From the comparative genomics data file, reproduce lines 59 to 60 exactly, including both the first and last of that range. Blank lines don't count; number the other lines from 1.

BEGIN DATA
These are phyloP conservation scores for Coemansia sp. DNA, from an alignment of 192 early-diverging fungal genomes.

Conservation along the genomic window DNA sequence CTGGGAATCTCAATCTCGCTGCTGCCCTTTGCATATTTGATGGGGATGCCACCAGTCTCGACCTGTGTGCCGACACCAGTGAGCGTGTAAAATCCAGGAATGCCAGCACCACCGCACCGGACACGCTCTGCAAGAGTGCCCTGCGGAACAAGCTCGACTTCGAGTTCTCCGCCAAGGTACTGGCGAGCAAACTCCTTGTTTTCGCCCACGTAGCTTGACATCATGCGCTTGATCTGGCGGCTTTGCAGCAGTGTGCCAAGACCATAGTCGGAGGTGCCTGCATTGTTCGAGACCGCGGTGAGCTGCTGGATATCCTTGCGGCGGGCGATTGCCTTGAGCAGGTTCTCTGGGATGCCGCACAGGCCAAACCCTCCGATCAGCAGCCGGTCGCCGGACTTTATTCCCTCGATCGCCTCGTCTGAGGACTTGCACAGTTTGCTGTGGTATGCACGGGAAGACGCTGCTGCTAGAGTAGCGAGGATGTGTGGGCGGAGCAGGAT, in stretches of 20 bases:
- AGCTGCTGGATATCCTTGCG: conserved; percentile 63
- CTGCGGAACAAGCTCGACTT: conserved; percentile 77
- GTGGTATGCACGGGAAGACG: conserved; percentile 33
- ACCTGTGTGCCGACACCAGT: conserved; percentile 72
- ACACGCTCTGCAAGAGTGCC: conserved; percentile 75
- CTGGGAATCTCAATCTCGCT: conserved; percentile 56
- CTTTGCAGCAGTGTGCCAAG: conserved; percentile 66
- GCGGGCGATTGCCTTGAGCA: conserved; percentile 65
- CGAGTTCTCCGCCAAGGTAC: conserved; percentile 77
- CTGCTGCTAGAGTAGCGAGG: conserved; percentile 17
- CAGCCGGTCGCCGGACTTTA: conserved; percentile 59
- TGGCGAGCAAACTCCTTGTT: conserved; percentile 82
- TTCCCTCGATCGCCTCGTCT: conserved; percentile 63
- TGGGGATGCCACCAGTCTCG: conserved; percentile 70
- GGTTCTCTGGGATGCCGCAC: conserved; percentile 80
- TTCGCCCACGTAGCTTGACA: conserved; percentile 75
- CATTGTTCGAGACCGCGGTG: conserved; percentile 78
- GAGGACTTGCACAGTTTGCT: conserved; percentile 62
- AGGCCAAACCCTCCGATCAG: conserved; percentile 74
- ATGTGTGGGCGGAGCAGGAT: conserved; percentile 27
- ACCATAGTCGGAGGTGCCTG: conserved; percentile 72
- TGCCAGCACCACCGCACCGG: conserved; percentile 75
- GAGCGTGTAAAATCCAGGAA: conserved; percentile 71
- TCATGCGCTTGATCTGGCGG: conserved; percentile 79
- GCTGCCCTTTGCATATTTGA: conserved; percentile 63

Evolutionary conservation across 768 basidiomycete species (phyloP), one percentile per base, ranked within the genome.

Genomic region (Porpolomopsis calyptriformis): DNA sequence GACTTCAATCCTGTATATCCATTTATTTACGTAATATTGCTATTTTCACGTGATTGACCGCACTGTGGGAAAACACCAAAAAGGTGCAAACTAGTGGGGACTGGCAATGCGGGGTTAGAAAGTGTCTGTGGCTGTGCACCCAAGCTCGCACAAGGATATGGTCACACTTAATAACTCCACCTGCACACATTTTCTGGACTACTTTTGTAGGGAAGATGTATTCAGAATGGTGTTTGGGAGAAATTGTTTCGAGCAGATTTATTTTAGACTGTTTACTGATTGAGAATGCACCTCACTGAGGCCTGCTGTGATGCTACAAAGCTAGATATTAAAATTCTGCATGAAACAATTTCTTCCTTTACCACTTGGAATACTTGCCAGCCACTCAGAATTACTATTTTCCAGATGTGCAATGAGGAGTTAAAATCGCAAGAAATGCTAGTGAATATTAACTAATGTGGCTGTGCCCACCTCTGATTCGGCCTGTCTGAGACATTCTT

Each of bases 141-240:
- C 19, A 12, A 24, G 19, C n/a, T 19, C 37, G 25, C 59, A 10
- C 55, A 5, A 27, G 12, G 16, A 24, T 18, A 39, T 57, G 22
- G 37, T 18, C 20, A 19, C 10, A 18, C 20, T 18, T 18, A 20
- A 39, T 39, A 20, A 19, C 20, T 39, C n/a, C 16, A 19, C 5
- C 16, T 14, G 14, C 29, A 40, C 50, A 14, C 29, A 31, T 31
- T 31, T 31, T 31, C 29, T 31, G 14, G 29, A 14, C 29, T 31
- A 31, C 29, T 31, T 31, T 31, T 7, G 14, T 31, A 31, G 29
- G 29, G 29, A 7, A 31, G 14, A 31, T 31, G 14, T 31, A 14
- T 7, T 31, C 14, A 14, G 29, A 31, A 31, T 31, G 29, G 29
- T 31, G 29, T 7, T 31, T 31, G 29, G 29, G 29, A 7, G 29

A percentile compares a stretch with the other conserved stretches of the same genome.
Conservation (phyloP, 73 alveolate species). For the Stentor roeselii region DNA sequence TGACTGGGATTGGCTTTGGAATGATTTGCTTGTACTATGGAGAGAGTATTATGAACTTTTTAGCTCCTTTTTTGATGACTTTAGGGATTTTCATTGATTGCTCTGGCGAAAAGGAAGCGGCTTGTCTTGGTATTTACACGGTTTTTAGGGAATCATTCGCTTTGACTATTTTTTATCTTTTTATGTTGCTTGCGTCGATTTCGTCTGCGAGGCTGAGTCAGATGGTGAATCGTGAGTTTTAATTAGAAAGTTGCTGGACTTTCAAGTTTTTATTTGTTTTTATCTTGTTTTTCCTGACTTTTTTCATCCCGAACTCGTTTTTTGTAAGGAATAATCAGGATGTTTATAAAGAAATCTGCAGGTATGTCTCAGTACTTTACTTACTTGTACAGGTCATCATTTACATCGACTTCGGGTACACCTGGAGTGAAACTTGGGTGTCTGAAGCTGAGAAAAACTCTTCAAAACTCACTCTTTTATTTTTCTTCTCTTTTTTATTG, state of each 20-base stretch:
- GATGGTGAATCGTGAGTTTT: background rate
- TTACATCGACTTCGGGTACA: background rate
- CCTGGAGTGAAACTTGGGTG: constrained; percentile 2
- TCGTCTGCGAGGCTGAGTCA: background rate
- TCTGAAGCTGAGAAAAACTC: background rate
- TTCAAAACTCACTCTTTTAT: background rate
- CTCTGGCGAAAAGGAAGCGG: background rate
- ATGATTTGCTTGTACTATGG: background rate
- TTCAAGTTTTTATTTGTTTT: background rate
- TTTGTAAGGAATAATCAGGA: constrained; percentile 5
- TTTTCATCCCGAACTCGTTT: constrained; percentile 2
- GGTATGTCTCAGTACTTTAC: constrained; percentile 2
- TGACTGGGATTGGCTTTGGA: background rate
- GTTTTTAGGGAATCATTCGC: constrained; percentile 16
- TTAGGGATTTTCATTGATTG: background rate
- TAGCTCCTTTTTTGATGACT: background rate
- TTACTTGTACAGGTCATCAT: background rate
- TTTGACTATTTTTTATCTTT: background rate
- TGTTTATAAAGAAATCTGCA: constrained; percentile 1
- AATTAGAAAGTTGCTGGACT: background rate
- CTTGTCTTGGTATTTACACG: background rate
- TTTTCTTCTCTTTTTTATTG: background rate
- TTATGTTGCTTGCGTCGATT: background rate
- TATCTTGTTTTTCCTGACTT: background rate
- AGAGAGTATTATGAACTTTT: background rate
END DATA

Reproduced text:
- TTACTTGTACAGGTCATCAT: background rate
- TTTGACTATTTTTTATCTTT: background rate